Xenocide

Xenocide Orson Scott Card


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Xenocide





Card returns to the highly popular, award-winning story of Andrew "Ender" Wiggin, the boy wonder who saved humanity from alien invasion and, guilt-ridden over his near-total destruction of the alien species, has now become a sort of traveling conscience. This third Ender novel picks up where Speaker for the Dead left off: on the planet Lusitania, Ender and the other human colonists strive to neutralize the "descolada," a possibly sentient virus that adapts itself rapidly to every attack. Meanwhile, tensions are rising between the colonists and the indigenous "pequeninos," who rely on the descolada for their survival; and the fleet sent by Starways Congress to destroy the rebellious colony closes in with its doomsday weapon. With the help of their family, their pequenino friends, and Jane (an artificial intelligence living in the galactic computer network), Ender and his sister Valentine race against time to resolve these crises. The plot is sometimes compelling, but the novel s many flaws make the book more often dull and irritating. Card s style is openly didactic, and when his characters do veer away from lengthy philosophical and scientific ruminations, they venture into contrived personality conflicts and endless self-deprecation. Some, notably Ender, Valentine and the wonderchild Wang-mu, are simply too good to be true--too smart, too reasonable, too kind and generous. The reader quickly tires of such impossible perfection.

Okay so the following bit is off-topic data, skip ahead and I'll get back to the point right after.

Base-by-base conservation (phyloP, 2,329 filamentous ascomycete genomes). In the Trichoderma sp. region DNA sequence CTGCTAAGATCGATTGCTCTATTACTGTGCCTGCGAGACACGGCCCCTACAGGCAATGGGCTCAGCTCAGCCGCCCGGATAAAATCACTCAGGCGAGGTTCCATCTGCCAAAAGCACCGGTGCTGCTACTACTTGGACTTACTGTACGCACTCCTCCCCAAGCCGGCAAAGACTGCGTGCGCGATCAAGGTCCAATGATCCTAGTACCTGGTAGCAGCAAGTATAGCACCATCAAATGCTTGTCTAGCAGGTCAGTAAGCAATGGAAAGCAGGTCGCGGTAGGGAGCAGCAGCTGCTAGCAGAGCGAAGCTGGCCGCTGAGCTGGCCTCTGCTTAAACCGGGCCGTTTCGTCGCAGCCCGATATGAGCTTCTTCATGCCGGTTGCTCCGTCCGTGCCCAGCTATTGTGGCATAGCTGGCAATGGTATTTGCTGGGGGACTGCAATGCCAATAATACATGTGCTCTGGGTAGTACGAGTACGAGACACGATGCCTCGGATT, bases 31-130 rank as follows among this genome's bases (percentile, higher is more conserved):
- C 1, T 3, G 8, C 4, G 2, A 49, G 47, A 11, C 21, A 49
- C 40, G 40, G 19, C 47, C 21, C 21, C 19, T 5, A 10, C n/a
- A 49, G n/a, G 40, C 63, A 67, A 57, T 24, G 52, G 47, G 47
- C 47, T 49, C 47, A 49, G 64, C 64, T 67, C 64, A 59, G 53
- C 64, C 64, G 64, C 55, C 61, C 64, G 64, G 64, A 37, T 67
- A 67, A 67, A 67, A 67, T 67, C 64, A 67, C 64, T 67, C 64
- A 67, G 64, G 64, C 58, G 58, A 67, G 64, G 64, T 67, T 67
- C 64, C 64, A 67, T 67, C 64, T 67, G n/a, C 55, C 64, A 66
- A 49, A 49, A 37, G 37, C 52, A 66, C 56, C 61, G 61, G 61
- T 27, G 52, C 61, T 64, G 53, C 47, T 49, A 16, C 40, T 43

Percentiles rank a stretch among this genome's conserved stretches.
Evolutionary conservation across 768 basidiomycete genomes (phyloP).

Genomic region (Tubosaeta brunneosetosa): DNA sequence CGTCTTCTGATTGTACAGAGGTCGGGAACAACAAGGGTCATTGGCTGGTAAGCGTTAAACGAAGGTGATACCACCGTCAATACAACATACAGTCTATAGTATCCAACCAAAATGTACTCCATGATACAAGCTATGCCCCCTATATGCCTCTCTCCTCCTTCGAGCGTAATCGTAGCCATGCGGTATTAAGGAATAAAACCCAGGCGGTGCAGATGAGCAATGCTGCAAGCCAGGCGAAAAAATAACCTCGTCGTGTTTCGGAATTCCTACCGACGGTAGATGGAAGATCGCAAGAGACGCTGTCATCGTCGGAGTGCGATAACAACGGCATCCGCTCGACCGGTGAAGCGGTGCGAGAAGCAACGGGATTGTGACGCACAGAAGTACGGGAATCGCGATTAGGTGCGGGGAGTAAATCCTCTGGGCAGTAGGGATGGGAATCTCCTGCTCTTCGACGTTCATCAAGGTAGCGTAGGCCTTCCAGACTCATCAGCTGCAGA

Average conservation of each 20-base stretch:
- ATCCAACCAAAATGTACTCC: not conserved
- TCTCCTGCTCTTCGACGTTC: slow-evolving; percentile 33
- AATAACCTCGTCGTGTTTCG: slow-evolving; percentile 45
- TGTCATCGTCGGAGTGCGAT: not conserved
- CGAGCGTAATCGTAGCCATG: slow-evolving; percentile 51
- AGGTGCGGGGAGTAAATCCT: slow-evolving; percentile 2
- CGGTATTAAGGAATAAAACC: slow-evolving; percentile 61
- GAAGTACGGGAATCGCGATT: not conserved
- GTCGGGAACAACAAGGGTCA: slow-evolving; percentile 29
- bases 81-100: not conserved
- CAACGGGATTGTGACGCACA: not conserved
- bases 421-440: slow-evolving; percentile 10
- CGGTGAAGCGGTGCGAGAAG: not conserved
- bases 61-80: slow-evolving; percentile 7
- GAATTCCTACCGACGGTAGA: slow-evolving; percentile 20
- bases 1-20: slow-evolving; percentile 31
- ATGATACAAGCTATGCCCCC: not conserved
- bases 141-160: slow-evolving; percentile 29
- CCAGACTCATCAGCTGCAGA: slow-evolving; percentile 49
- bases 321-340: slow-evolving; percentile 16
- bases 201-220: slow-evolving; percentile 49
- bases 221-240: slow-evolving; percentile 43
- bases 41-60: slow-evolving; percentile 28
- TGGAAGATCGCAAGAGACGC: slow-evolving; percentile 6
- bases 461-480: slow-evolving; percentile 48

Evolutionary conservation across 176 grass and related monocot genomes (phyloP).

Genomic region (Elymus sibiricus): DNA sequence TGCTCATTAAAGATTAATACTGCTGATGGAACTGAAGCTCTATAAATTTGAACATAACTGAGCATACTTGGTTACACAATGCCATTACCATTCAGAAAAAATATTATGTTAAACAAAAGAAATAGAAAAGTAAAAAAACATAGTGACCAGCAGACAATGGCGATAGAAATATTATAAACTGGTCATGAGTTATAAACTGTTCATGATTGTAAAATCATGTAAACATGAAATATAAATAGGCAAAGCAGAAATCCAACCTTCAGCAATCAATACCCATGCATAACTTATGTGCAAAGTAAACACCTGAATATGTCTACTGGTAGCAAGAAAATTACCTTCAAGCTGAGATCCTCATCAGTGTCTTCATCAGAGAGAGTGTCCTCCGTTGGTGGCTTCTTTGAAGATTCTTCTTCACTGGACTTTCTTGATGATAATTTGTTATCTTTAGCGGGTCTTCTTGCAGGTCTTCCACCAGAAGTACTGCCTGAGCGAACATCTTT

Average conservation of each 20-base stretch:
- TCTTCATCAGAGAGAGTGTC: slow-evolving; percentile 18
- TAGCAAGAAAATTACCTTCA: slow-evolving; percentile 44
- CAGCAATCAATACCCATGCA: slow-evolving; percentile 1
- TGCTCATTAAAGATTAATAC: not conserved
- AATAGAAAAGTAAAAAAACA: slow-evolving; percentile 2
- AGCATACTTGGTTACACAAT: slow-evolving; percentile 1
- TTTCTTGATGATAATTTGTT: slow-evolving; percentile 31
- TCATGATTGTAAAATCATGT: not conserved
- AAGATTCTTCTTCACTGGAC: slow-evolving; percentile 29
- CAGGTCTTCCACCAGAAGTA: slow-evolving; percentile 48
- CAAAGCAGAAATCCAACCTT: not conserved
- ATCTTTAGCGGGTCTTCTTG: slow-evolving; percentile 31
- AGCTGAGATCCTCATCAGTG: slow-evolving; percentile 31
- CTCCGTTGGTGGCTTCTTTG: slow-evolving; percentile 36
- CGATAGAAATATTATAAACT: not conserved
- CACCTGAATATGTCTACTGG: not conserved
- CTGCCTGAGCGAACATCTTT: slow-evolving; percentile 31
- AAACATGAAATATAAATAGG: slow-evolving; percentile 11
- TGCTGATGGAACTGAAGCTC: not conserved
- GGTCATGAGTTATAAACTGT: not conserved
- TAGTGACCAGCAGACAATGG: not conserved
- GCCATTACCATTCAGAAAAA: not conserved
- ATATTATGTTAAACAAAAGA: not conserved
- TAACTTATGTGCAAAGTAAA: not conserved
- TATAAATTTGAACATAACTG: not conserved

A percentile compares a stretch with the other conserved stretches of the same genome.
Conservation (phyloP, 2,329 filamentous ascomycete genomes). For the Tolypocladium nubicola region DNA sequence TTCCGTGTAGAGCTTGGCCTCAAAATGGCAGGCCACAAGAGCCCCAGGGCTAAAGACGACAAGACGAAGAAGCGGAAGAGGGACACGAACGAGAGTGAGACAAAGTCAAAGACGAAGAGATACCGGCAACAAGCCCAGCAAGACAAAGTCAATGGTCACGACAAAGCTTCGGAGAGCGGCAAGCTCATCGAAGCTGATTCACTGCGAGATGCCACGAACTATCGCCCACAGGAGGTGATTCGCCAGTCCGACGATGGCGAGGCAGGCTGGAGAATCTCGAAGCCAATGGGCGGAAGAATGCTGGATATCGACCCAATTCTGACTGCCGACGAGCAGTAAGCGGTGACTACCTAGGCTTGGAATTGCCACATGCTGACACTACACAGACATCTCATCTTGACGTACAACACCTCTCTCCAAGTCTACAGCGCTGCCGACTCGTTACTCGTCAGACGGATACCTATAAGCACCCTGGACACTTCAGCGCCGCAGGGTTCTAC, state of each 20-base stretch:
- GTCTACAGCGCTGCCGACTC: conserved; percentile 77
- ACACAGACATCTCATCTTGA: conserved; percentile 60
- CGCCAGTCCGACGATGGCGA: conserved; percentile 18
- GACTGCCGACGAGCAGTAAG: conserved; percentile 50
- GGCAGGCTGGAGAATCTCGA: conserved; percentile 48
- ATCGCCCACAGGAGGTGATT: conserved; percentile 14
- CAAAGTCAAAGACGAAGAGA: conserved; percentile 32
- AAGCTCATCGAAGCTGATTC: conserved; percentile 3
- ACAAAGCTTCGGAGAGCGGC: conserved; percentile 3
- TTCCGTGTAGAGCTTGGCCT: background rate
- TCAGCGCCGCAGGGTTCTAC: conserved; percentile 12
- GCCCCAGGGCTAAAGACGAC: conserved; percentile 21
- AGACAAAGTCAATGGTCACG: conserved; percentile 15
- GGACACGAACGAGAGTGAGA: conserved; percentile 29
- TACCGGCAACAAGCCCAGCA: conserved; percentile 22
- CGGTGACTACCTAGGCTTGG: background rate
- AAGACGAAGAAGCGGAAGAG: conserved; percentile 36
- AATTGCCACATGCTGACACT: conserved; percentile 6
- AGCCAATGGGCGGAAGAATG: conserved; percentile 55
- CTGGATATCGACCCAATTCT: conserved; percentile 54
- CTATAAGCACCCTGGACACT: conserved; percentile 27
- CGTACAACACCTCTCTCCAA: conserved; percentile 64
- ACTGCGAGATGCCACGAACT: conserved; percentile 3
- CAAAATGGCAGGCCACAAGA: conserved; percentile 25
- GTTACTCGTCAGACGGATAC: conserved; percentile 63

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on 23/4/12


Nesse livro, alem da historia narrada o autor promove profundas discussoes sobre religiao e fe, casamento, tolerancia, etica, origem do universo, politica, manipulaçao de massas... Super recomendo. E eu nem gosto de filosofia... leia mais

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29/01/2009 09:06:55